Since thickening behavior is controlled by the chemical reaction of the hydroxyl/carboxyl groups of LPA/LPA-M or UP, it is not surprising that after the reaction is completed, the viscosity of the MDI-thickened resins remained unchanged. Moreover, it was found that there was little difference in thickening behavior between the LPA and the LPA-M based resins thickened with MDI, except for the final viscosity value. The final viscosity of the LPA-M based resin (1×106 cP) was larger than that of the LPA based resin (1×105 cP). This is probably due to the difference of functional groups in LPA-M and LPA. The molar concentration of the hydroxyl groups in the LPA-M based system was nearly three times that of the carboxyl groups in the LPA based system. For 6 wt. % of MDI, the molar ratio of the isocyanate groups in MDI to the thickenable functional groups in both LPA and UP (i.e. the carboxyl plus the hydroxyl groups) was 0.93 for the LPA based resin and 0.84 for the LPA-M based resin. Furthermore, each LPA-M molecule has three hydroxyl groups which may result in crosslinking with MDI. Consequently, the final viscosity of the LPA-M based resin was larger than that of the LPA based resin.
In order to investigate the thermal decomposition behavior of the thickened resin in the molding process, the viscosity changes of the thickened resins during curing were measured for the LPA/MgO, LPA/MDI and LPA-M/MDI samples. MDI concentration was set at 9 wt. % (i.e. a stoichiometric value equal to the thickenable groups in the LPA-M based resin). To control viscosity differences of the thickened resins, heating of the thickened resins started when each sample's viscosity reached 8×106 cP during thickening.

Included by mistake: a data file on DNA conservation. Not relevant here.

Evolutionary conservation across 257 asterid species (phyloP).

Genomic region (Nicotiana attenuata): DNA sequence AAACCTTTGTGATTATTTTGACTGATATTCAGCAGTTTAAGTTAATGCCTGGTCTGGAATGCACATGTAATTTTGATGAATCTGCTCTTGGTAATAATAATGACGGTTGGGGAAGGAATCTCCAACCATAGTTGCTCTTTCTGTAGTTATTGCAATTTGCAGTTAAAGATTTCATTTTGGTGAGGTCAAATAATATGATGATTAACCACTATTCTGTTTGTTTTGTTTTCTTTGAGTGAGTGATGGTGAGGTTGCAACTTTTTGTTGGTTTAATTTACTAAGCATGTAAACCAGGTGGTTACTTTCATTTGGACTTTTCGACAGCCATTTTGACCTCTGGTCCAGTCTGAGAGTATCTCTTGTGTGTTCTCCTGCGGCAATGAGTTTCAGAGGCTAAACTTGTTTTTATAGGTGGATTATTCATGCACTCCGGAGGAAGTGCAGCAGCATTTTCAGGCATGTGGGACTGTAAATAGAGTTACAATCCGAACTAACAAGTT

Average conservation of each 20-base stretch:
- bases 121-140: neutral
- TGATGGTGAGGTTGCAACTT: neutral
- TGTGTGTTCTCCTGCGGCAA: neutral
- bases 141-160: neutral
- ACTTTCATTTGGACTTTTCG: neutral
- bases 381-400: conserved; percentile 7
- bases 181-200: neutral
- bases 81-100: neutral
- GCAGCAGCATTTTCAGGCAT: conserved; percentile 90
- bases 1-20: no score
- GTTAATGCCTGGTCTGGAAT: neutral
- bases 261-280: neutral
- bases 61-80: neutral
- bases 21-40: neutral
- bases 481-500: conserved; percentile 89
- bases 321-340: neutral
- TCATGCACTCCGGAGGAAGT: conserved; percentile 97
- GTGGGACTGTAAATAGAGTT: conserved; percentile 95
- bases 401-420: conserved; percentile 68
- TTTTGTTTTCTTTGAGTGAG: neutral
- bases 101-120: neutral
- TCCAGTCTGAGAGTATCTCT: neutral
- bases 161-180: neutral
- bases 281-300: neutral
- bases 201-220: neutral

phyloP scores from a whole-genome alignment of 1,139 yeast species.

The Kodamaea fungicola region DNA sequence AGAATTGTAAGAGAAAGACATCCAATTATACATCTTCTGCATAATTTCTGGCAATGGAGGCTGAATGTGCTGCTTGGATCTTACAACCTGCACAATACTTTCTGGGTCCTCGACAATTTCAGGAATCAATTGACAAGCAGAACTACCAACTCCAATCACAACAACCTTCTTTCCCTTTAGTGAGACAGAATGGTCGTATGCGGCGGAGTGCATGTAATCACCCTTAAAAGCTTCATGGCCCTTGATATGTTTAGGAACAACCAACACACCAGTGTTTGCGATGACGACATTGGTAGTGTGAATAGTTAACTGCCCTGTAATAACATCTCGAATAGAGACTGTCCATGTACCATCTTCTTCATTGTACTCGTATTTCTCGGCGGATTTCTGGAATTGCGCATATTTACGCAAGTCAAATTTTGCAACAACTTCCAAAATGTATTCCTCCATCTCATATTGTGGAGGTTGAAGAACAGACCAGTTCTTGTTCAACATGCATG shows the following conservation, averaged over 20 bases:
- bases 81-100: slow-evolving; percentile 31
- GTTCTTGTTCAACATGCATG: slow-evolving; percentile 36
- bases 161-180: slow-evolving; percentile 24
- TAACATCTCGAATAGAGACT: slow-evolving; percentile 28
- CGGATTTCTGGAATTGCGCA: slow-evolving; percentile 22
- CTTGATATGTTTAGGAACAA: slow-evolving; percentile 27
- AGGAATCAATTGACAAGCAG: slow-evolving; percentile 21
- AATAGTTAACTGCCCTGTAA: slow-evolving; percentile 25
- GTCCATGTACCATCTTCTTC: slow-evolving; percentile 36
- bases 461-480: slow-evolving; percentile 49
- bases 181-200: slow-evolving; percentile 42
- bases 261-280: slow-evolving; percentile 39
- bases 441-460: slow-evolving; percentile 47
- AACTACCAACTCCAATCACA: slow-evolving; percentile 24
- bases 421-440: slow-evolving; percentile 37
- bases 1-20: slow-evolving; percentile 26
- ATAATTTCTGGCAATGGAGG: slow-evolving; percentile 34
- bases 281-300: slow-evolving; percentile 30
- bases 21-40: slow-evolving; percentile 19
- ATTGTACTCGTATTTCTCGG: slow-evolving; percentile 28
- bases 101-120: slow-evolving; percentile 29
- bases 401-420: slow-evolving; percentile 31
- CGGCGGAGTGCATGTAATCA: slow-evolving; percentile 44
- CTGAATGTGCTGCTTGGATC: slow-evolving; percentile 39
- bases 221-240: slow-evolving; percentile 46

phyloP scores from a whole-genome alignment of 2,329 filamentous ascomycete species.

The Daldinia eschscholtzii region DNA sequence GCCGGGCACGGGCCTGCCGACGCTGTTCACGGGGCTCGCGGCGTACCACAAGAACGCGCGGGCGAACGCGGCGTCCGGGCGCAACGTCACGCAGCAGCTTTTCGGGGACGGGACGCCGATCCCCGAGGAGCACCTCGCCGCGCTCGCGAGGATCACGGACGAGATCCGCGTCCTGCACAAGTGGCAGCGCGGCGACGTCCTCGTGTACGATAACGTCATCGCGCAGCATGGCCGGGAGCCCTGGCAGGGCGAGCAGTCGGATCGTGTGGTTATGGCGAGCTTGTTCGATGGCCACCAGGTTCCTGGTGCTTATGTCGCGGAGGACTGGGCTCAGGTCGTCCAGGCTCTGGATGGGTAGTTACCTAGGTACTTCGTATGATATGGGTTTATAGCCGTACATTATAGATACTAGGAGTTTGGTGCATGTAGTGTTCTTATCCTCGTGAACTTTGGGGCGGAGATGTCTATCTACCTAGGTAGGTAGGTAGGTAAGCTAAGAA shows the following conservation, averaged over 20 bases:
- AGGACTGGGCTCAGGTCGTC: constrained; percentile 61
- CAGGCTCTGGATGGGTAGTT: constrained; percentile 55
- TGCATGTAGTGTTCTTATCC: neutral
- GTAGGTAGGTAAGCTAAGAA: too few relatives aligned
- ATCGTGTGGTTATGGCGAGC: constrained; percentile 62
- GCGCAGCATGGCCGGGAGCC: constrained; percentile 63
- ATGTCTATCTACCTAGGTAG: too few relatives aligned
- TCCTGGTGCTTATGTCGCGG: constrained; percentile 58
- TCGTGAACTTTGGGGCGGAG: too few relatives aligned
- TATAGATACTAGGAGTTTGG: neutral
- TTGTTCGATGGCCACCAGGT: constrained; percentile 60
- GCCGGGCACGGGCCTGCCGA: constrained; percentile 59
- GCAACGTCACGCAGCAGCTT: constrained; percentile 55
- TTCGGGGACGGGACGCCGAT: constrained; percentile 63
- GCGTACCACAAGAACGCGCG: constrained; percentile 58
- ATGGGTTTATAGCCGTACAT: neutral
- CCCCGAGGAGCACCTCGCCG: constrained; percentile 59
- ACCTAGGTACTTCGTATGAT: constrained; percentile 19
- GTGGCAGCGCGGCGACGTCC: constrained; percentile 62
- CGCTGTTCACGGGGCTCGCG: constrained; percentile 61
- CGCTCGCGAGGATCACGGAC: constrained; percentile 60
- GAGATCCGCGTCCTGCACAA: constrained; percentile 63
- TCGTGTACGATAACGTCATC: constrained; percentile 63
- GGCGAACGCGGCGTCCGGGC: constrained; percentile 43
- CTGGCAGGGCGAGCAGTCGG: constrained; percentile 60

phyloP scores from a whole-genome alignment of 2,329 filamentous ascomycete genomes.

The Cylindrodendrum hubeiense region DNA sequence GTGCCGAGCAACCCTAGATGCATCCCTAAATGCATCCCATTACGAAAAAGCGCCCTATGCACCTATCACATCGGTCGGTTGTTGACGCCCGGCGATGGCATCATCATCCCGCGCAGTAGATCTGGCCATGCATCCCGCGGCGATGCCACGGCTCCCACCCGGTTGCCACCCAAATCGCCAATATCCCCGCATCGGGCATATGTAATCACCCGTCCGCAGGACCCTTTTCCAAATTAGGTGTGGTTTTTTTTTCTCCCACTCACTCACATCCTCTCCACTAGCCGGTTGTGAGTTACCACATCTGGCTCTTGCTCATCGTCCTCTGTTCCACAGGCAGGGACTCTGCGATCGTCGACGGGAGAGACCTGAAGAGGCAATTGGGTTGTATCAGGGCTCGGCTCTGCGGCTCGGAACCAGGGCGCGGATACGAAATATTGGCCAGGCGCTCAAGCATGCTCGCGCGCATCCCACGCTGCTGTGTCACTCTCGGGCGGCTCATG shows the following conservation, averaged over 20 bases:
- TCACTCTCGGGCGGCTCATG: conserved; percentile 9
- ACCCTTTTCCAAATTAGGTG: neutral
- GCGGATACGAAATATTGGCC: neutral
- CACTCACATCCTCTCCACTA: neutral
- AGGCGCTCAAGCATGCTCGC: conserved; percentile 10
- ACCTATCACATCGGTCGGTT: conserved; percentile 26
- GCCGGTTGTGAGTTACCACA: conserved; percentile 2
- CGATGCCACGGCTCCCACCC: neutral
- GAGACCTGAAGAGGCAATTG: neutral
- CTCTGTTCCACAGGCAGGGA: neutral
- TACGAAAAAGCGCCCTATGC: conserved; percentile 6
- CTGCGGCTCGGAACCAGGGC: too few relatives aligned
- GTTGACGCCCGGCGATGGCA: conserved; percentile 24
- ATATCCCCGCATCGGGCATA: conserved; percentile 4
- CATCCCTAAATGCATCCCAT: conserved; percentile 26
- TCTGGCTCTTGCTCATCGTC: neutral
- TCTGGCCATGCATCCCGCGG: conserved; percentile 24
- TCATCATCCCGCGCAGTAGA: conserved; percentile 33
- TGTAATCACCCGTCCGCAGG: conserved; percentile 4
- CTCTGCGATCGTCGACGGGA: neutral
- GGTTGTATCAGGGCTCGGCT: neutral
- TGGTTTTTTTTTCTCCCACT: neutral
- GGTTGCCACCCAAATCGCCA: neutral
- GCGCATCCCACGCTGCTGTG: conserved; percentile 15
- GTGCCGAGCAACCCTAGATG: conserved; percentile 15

FIG. 9 shows the relationship between viscosity change, resin temperature and heating time. For the LPA/MDI based system, there is no thermally breakable bond in the thickened resin. As expected, the viscosity of this sample decreased slightly from 8×106 cP to 1×106 cP in response to increasing the temperature from 25° to 136° C.
For the LPA/MgO based system, the viscosity started to decrease from a very early stage of heating. The minimum viscosity reached was 3×104 cP. After 20 min, the viscosity of the sample increased drastically probably due to the thermal polymerization of UP and styrene.
For the LPA-M/MDI based system, the sample viscosity dropped slightly before the temperature reached 100° C. Above 100° C., the viscosity decreased rapidly, indicating that the thermally breakable groups started to decompose around 100° C. The minimum viscosity reached was 2.2×104 cP. After 15 minutes, the viscosity of the sample increased drastically. Compared to the LPA/MgO sample, the rate of viscosity drop of the LPA-M/MDI sample was smaller before 100° C. but larger above 100° C. This indicates that the LPA-M/MDI based resin kept its viscosity during the early stage of molding when the compound temperature was below 100° C. but reached a lower viscosity than the conventional MgO or MDI thickened compounds when the material temperature was above 100° C. in the mold.
If all thickening bonds were broken upon heating, the viscosity of the thickened resins should reach the initial viscosity of the unthickened resins (i.e. 1.13×103 cP). This apparently did not occur. The minimum viscosities of the LPA-M/MDI based system and the LPA/MgO based system were both larger than the initial viscosity of the unthickened resins. In the LPA-M/MDI system, MDI probably reacts with both LPA-M and UP. The chemical bonds between the UP and the MDI molecules would not break by heating, thus, resulting in a larger minimum viscosity. In the LPA/MgO based system, the ionic bonds between the MgO and the LPA/UP molecules may become weaker at elevated temperatures. However, all of these bonds probably do not break. Consequently, the minimum viscosity reached during heating was much higher than the initial viscosity of the unthickened resin.
Morphology of Cured Samples